Sylvia Lane

As we continue our efforts at diversity, equity, and inclusion in the workplace, it has helped a great deal to understand and appreciate theories of personality.  I have studied and applied the Myers-Briggs Type Indicator® method of assessing personality styles for several years that gives a description of the personality based on several indicators of thoughts, behaviors, and communication styles.  I have used these as a guide with counseling and with consultation to businesses in planning programs and in recommending promotions.  A recent presentation by John Hackston, the Head of Thought Leadership for the Myers-Briggs Company, summarized some of their findings over the last 35 years.  I will combine his data with some of my personal experiences to help plan a path forward for diversity, equality and inclusion.

In Hackston’s findings, women make up less than 7% of CEOs of Fortune 500 companies.  In June of 2020, there were only five black CEOs of Fortune 500 companies.  The COVID-19 pandemic is making things worse.  Women and minority ethnic individuals are less likely to be able to work from home and more likely to be frontline workers.  Compared with fathers, mothers are more likely to have quit or lost jobs, spend a third less time on paid work, and are interrupted at work more often.  Minority women have been more severely affected than white women.  The research finds that female and minority individuals are under-represented at senior levels.  Minority women are especially under-represented.  Overall representation of women in leadership is improving, but still lags behind.

Research shows that promotions favor qualities that are more common in male bosses.  Of course, the older firms were already staffed at the top with males who were making these decisions.  The research also showed that the firms with more diverse boards performed better.  A Thinker will be more logical in looking at pros and cons.  Sensing qualities highlight focus on the here and now and dealing with concrete realistic data.  High scores in Feeling identify someone who is considering values and the overall impact on people of the program.  When the message coming from the top is that Diversity is Good and all these team members can contribute, organizations thrive.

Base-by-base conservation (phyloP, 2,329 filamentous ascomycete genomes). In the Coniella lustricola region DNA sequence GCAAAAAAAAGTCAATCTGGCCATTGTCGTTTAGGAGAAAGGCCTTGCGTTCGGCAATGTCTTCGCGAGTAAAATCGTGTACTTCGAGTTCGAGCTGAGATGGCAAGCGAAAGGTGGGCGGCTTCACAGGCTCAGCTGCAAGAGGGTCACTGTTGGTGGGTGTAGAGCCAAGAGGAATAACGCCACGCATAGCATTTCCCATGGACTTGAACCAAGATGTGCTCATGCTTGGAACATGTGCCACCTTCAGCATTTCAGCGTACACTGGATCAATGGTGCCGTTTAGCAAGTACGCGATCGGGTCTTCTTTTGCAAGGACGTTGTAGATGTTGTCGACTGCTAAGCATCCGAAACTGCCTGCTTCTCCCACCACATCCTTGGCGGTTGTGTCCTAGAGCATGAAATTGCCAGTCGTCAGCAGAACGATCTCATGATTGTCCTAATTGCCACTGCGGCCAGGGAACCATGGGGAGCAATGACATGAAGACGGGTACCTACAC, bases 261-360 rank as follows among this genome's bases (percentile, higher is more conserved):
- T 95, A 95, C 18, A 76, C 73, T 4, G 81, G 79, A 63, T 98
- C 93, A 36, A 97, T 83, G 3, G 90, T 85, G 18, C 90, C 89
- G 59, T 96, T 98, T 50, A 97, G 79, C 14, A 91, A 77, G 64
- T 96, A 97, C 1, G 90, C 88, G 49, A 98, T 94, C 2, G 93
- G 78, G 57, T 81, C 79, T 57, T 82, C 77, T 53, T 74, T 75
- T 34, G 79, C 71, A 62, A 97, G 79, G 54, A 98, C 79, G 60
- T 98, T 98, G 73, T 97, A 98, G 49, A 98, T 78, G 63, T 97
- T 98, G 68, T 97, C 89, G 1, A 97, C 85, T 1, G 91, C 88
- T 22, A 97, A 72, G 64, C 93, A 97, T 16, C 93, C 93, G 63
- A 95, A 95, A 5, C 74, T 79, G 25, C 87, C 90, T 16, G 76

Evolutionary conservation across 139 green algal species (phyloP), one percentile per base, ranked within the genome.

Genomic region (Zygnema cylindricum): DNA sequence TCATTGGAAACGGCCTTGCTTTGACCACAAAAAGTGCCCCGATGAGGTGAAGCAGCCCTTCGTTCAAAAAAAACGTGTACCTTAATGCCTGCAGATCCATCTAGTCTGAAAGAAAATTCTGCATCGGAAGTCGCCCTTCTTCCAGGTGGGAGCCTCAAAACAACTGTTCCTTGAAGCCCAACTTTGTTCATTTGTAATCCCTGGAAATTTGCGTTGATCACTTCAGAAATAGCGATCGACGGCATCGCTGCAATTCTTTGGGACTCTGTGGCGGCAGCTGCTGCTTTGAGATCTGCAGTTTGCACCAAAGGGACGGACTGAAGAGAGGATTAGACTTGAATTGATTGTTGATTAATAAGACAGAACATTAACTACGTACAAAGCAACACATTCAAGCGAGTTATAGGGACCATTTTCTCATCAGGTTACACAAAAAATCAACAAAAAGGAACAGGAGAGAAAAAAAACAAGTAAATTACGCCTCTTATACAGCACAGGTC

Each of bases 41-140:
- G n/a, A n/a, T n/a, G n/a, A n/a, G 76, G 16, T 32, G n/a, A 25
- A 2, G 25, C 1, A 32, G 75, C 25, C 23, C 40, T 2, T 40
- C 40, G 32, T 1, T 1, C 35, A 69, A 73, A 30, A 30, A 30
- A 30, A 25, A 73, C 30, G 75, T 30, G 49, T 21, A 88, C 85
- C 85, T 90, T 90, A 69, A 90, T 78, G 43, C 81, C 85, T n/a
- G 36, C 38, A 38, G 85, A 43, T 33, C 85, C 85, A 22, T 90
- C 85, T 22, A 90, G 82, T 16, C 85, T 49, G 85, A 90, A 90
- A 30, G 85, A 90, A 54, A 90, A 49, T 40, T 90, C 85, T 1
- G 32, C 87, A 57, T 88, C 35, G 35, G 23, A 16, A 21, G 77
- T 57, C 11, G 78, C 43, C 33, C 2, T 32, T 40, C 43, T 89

What are some of the things that we can do to create more diversity in the firms that we are connected to? We can:

  • Highlight the findings of the Myers-Briggs Type Indicator research that recommends increased diversity on the Boards of companies as a way of identifying new services and finding new client populations
  • Reach out to local groups who could benefit by our services even if they are different ages, races, religions, sexual orientation etc. than who we are already working
  • Start by canvassing our own staff for suggestions that may come from some of their own community outreach or from the activities of other family members or friends that could broaden our reach for services and clients

Once others know what you do and that you are available to try new things and value diversity, you will find help where you least expect it.   After all, periods of major change create new possibilities for service and planning that were not there before.  Stay ready.  Be open. Help is on the way from new diverse resources you may not normally have considered.

What are you doing to promote diversity, equity, and inclusion? Please share your strategies with us!

With Warm Regards,

Sylvia